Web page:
He thanked her, then turned his head to look for Fujisaki. He'd heard about her from Waya, but he'd never met the girl. Waya had never taken her to meet them, keeping his friendships separate from his love life. Privately, Akira thought it was due to Shindou's almost fraternal relationship with the girl.
She was setting down a couple's order, offering them a warm smile as she gave them dango. She was pretty, he thought, as he studied her. She had brown hair that had red highlights when it caught the light, and she was slender without being too thin. What he liked most, though, was the smile on her face as she discussed something with a classmate.
He waited a second for her to finish, before approaching. He'd never been particularly bold, but he was stubborn. He overcame his unease and walked right to her as she started for the "kitchen," a man on a mission. "Excuse me, Fujisaki-san?" he asked, and she turned her head to look at him.
Her eyes ran over him quickly, curiously, lingering on his school uniform jacket. "Yes?" she asked as she held her tray in front of her body, polite but wary. She was probably used to getting hit on.
"I'm looking for Shindou Hikaru, and I was told you might know where he is," Akira replied. His face felt warm, and he realized he was blushing.
"Oh! Are you one of his friends?" Fujisaki asked, and the reserve melted away, replaced by a smile. "He said he was going to try get some of his Go friends here."
"I'm Touya Akira," he said, bowing slightly. He wondered if she knew who he was.
"It's nice to meet you," she replied, returning the bow hastily. "Yoshitaka's talked about you a bit. Just let me get this sorted out, and I'll take you to Hikaru."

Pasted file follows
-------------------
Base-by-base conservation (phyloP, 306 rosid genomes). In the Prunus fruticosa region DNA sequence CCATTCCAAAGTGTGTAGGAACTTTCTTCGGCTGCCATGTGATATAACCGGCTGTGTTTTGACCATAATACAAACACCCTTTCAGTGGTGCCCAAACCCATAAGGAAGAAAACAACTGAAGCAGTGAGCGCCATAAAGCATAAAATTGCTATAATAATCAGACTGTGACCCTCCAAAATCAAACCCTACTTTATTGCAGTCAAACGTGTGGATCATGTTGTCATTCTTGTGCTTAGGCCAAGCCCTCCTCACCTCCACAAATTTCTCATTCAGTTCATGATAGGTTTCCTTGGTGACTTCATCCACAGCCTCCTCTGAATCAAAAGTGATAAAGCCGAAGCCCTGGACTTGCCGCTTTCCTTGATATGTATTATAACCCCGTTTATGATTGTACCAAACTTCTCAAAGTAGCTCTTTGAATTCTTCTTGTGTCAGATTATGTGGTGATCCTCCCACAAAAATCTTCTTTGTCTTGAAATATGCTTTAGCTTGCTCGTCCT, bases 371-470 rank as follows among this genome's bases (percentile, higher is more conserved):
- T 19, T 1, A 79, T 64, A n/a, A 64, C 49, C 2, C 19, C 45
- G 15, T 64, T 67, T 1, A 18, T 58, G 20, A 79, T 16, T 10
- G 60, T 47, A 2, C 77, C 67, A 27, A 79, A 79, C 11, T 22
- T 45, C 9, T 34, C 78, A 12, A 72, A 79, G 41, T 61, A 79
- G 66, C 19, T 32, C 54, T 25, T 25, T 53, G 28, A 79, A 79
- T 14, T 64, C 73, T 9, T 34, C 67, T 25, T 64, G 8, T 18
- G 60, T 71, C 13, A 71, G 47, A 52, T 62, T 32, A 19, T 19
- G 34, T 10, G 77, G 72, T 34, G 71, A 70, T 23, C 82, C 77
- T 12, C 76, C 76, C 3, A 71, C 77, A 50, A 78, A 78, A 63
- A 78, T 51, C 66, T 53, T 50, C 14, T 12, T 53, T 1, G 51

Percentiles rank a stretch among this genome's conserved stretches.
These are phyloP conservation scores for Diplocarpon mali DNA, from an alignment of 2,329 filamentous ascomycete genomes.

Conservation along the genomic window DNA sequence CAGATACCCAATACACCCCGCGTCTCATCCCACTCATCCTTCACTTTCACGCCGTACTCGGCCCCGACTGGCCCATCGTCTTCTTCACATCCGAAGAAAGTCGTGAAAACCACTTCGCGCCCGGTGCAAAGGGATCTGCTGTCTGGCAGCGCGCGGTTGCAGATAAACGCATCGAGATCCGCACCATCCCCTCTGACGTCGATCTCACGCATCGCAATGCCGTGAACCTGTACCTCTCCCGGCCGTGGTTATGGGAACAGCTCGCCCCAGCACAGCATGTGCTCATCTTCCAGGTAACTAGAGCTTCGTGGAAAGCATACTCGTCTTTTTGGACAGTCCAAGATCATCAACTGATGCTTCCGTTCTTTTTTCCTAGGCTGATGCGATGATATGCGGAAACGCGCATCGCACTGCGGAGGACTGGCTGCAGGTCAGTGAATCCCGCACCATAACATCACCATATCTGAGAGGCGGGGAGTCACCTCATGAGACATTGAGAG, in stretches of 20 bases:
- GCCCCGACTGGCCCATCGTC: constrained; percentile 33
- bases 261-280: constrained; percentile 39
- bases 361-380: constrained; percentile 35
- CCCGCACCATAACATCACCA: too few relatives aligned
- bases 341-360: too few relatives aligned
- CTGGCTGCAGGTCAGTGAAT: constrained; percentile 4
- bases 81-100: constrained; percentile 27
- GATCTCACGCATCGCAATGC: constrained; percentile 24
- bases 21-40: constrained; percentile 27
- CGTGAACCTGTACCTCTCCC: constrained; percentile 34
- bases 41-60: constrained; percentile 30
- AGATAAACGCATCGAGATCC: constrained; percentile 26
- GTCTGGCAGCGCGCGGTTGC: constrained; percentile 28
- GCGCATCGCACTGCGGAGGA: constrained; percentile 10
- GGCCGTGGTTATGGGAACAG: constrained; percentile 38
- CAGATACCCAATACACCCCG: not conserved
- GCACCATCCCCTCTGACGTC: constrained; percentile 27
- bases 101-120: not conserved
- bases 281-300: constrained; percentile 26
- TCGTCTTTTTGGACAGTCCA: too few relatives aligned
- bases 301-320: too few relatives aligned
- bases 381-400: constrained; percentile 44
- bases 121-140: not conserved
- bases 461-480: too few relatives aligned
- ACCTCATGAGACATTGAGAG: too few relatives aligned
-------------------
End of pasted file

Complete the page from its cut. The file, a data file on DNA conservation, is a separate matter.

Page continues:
She was one of those natural-born leaders, Akira recognized, as she announced she was going to take her break, then efficiently delegated the tasks she'd been managing. She kept the apron on, but removed the cat girl ears. "They weren't my idea," she said with a smile as she tucked them into the pocket of her apron.
He was glad for her guidance as they went through the hallway. The cacophony of sound was disorienting, and people kept pushing through, zigging in and out of the crowd with aplomb. He had never actually attended one of his own school's festivals – his job was a convenient excuse – and now was glad of that. He didn't think his brain could cope with the sight of his classmates acting so... he couldn't think of an appropriate adjective.
"Have you known Hikaru for long?" she asked, as they came to a relatively clear place, where less action was happening. Apparently Shindou was working in another wing of the building.
"We met about a year ago," Akira replied. "During the Young Lion's Tournament."
She blinked, like she recognized the name. "Oh! I was there! You were the one that beat him," Fujisaki exclaimed, before putting a hand over her mouth. "You must be very good."
He didn't remember seeing her, but he'd never had much of a memory for faces. He could remember every hand of the game he'd played against Shindou that day, and that was what mattered.
"I'm a professional," Akira demurred, used to the compliments, although not usually from such a pretty girl.
"So's Hikaru now," Akari said softly, almost too low to hear. Akira decided to pretend he hadn't heard. She shook her head, shaking off a melancholy expression. "Do you like it? I mean, is it interesting work? Yoshitaka tried to explain it to me, but I just don't understand how a game can be so interesting."
Akira smiled at her softly, taking no offense. "It's hard to understand unless you play."
"That makes sense," she replied. "Yoshitaka's tried to teach me, a little, but I get confused." She took another quick turn, and Akira had to step quickly to keep up. "I'm going to get better, though."